Science and the Developing World

February 26th, 2007

Posted by: Roger Pielke, Jr.

At, David Dickson has a thoughtful editorial on how the scientific community and others advocating increased investments in S&T in the developing world should temper expectations on what these investments in alone can achieve. Here is an excerpt:

The current danger lies in promoting policies that see S&T as drivers of social progress and economic development, rather than components of innovation programmes in which other factors — from regulatory policy to education and training — are just as important.

The scientific community is particularly prone to this one-dimensional approach. Arguing that heavy investment in research and development is enough to promote economic growth naturally appeals to those keen to see scientific laboratories flourish across the developing world.

But experience has shown that such investment is only part of the solution. The real challenge lies in embedding science in all spheres of government policy, and introducing educational, regulatory and fiscal measures to enable innovation to flourish across the economy.

Until this happens, demands for more money for science will inevitably be seen as little more than self-interested pleading from the scientific community. [emphasis in original]

5 Responses to “Science and the Developing World”

  1. Don Thieme Says:

    I am surprised that this article, and the World Bank meeting that it reports about, did not discuss the significant role of weapons production and military applications in science and technology. This seems to be the initial “technology transfer” in many cases, and it is also one reason that the United Nations or the developed world often inhibit technology transfers or intervene to close down scientific laboratories.

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  3. Jim Clarke Says:

    This is a fine example of the ‘cart before the horse’. The problem with the economies in Third World Countries in not a shortage of capital, but a shortage of the economic freedom that grows capital. The economic environment is poisonous to social progress and development in these areas. Economist Walter Williams brings this point home in this article.

    One can not hang fruit on a dead tree and expect the tree to come back to life!

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  5. TokyoTom Says:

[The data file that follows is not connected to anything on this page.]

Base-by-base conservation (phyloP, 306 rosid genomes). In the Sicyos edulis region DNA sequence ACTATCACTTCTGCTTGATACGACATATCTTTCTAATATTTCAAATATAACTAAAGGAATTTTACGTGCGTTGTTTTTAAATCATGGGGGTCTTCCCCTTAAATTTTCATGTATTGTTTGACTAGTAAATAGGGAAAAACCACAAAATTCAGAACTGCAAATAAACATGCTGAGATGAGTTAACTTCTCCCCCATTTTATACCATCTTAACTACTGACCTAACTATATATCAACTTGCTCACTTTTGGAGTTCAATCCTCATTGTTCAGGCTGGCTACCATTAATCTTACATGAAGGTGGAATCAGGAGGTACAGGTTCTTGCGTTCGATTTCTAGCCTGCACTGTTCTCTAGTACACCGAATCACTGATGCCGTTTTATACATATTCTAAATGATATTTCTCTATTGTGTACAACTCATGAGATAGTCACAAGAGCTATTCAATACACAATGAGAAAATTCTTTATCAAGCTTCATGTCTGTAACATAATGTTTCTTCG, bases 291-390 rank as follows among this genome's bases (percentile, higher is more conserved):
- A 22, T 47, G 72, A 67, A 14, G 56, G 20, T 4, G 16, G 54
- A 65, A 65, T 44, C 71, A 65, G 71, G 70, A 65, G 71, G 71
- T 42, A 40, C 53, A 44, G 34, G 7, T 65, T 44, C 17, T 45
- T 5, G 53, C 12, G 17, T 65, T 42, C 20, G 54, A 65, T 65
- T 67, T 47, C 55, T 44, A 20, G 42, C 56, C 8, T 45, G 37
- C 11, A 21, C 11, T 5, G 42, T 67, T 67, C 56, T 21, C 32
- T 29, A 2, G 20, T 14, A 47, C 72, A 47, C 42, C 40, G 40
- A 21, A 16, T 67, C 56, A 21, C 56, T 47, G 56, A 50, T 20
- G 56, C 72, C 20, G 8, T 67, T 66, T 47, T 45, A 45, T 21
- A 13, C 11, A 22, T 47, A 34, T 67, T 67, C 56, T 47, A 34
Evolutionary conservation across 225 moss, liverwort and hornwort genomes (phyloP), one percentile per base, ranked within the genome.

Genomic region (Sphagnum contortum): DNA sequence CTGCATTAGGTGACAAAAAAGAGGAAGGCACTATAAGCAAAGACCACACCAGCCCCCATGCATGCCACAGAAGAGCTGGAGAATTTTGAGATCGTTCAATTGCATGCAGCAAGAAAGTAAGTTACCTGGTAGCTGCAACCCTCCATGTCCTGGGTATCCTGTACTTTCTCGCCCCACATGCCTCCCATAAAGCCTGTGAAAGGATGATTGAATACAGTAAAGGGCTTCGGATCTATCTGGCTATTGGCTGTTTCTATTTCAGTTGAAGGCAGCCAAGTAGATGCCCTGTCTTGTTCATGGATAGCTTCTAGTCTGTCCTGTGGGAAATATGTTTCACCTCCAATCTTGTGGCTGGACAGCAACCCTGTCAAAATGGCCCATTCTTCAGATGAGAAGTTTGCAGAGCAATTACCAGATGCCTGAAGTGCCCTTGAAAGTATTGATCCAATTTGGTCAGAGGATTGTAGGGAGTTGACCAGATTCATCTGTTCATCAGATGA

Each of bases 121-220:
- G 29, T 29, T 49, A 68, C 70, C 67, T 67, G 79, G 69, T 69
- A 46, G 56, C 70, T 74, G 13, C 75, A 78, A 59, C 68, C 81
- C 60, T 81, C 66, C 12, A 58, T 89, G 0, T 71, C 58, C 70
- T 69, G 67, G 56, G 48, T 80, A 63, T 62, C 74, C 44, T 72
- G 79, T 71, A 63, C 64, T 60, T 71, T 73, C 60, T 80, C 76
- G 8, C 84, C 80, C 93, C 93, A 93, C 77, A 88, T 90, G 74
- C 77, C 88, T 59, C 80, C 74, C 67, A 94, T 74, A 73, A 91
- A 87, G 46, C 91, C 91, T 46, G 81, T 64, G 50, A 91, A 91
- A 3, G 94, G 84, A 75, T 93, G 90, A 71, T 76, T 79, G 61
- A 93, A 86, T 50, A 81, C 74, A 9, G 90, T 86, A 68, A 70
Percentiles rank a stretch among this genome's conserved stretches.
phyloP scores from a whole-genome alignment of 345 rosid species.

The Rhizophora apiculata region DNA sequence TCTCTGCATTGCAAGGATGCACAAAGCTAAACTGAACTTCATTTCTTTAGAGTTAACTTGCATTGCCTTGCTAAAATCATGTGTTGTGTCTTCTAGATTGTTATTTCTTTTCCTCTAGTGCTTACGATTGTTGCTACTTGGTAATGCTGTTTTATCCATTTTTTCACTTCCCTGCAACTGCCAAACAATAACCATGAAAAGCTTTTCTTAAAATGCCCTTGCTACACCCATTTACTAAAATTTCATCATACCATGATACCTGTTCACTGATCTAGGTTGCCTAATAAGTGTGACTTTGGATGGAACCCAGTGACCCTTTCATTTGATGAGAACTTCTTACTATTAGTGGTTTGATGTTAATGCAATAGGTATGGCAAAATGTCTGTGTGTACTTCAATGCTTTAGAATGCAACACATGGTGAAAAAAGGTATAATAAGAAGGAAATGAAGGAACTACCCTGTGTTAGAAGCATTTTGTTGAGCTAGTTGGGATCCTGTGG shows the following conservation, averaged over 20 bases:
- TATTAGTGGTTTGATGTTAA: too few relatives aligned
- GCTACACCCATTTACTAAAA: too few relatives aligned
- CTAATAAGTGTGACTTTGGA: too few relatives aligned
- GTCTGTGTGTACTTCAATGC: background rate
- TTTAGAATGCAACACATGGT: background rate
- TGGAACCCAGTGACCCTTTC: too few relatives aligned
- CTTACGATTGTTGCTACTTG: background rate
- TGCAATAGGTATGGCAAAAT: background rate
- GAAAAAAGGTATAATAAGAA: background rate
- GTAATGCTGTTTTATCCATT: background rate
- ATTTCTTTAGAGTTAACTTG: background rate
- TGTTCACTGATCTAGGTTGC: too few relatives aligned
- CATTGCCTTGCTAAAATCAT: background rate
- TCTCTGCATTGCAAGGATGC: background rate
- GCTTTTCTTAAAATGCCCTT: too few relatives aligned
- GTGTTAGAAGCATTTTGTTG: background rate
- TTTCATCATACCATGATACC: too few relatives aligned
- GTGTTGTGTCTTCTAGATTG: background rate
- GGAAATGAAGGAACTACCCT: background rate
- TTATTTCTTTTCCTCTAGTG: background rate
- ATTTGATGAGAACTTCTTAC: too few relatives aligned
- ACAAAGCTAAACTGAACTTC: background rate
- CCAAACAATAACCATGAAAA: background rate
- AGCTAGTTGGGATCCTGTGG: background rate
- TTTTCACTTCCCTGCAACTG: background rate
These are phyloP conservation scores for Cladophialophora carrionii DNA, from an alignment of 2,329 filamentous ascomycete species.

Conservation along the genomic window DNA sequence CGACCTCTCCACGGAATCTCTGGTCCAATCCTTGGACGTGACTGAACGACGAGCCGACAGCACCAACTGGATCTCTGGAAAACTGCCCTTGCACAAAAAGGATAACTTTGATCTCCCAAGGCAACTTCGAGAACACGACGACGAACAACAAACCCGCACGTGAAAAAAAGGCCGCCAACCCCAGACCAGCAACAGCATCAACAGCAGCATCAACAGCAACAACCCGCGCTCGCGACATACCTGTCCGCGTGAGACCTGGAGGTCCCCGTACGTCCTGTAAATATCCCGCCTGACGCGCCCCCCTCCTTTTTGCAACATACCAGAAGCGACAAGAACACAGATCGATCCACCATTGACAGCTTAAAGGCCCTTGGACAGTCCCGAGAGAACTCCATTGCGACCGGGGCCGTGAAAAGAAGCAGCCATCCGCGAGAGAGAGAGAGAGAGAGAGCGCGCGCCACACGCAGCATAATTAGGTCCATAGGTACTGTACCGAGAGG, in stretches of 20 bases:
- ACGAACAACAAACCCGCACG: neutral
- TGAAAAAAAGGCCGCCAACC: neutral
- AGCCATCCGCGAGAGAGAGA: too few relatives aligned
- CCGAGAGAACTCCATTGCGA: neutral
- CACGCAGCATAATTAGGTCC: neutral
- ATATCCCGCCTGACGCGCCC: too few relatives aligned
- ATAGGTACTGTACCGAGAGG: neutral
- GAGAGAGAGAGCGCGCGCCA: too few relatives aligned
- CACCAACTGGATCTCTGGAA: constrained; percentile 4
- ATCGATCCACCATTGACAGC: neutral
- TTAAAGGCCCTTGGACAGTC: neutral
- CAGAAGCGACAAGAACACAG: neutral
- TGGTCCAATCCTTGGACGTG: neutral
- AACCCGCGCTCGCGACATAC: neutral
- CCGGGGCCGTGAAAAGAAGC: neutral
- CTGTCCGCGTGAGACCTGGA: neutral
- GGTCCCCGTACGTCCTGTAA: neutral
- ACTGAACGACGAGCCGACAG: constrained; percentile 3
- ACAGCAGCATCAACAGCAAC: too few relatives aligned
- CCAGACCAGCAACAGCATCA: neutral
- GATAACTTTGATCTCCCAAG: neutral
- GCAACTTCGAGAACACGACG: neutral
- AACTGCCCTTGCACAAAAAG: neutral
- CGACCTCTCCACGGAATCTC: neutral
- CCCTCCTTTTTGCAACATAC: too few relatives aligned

Jim, you are exactly right. Most “developing” world elites govern for their own short-term benefit and are little interested in economic freedom, transparency and the rule of law (of course we see the same problem in the wealthy nations, to a disturbing extent).

    This is why climate change adaptation the developing world will require a difficult and cooperative international investment in improving national governance – and probably explains both why the developed nations prefer to focus on mitigation and why conservative appeals for “adaptation” in the poorer nations probably are less than half-hearted.

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  7. Jim Clarke Says:


    It is nice to share some common ground with you.

    One small point… I think you might be underestimating what ‘conservative appeals for adaptation’ really means. At the core of the call for adaptation is also the recognition that we must promote “economic freedom, transparency and the rule of law…” to make it all work. For the minority voicing this opinion, I do not think there is anything half-hearted about it.

    The real shame is the short-sightedness of the developing world elites. It will soon be impossible to maintain power by keeping the masses hungry and ignorant (I hope). It is in their best interest (and in fact, always has been) to promote the concepts of economic freedom, transparency and the rule of law in their own countries.

    Either way, there are interesting times ahead!

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  9. TokyoTom Says:

    Jim, your own views on adaptation might not be half-hearted, but please show me the conservatives lining up for the difficult task of straightening out governance in the third world.

    It has long been clear, as you have pointed out, that elites have been strangling economic growth and freedom in these countries for the purposes of maintaining their own dominance and prerogatives. In some ways, we’re not much better. Conservatives have long railed at “nation-building”, and can be stirred to intervene only if leaders trot out images of mushroom clouds or can otherwise paint a Manichaean struggle between good and evil. In other words, they fight the wrong battles abroad, to the benefit of domestic elites and statist corporations. Meanwhile our sprawling military empire continues its mindless growth.

    I am afraid I see most policy talk by conservatives about “adaptation” as being a way to avoid bitter medicine altogether, and not an embrace of the difficult tasks of adaptation abroad.